Library Journal Review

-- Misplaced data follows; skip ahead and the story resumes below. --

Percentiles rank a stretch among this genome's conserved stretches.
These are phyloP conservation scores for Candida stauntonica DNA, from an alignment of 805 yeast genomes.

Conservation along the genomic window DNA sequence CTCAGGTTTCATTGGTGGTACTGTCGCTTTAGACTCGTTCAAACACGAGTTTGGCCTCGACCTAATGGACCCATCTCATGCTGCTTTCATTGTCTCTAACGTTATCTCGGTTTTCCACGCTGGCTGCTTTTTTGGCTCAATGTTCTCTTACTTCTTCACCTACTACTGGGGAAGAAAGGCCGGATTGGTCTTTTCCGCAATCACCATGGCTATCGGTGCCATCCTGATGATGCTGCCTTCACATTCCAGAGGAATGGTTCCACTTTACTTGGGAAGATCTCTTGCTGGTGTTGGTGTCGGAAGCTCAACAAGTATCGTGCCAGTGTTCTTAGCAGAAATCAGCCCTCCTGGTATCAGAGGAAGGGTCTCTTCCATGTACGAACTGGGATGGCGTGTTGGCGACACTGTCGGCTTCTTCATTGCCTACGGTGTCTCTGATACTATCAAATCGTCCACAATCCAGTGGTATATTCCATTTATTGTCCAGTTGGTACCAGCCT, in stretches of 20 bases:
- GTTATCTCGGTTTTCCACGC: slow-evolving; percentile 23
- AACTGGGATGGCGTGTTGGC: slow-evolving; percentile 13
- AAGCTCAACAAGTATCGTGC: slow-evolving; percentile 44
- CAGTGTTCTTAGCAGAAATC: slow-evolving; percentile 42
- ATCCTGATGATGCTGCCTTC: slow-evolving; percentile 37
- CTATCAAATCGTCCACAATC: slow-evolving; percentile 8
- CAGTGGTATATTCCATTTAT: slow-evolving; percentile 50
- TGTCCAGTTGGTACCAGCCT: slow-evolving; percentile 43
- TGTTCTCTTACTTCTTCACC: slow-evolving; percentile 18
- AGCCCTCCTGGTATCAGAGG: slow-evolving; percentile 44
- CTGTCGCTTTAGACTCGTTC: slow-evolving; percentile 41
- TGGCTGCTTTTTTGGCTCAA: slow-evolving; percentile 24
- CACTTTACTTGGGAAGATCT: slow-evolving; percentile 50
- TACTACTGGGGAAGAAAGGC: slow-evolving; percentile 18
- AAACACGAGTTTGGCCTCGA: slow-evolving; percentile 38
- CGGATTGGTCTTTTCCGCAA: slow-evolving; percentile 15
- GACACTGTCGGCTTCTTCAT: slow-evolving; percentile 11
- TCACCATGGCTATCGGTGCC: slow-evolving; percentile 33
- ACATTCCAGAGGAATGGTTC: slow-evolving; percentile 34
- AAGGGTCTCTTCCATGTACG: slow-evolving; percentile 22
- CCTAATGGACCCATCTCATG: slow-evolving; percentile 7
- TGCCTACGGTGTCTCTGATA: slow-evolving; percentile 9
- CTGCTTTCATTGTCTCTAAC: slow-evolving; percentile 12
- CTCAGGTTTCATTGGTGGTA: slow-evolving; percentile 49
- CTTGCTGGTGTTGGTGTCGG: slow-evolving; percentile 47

An acute observer and critic of American politics, society, and culture from the 1930s to the 1970s, Macdonald corresponded with a vast array of the movers and shakers of his time in the United States and Europe. He is probably best remembered now as a pivotal figure of anti-Stalinist Left politics as well as a seminal analyst of the mass culture of his day. Macdonald made his mark as an editor of the influential left-of-center magazine Partisan Review and later as founder of his own magazine, Politics. All of these activities are illuminated in this generous selection of letters, compiled by Wreszin (emeritus, history, Queens Coll.; A Rebel in Defense of Tradition: The Life and Politics of Dwight Mcdonald). Written with verve and gusto, the letters show him to be a penetrating critic of the American scene of his time. Recommended for academic libraries. Harry Frumerman, formerly with Hunter Coll., New York (c) Copyright 2010. Library Journals LLC, a wholly owned subsidiary of Media Source, Inc. No redistribution permitted.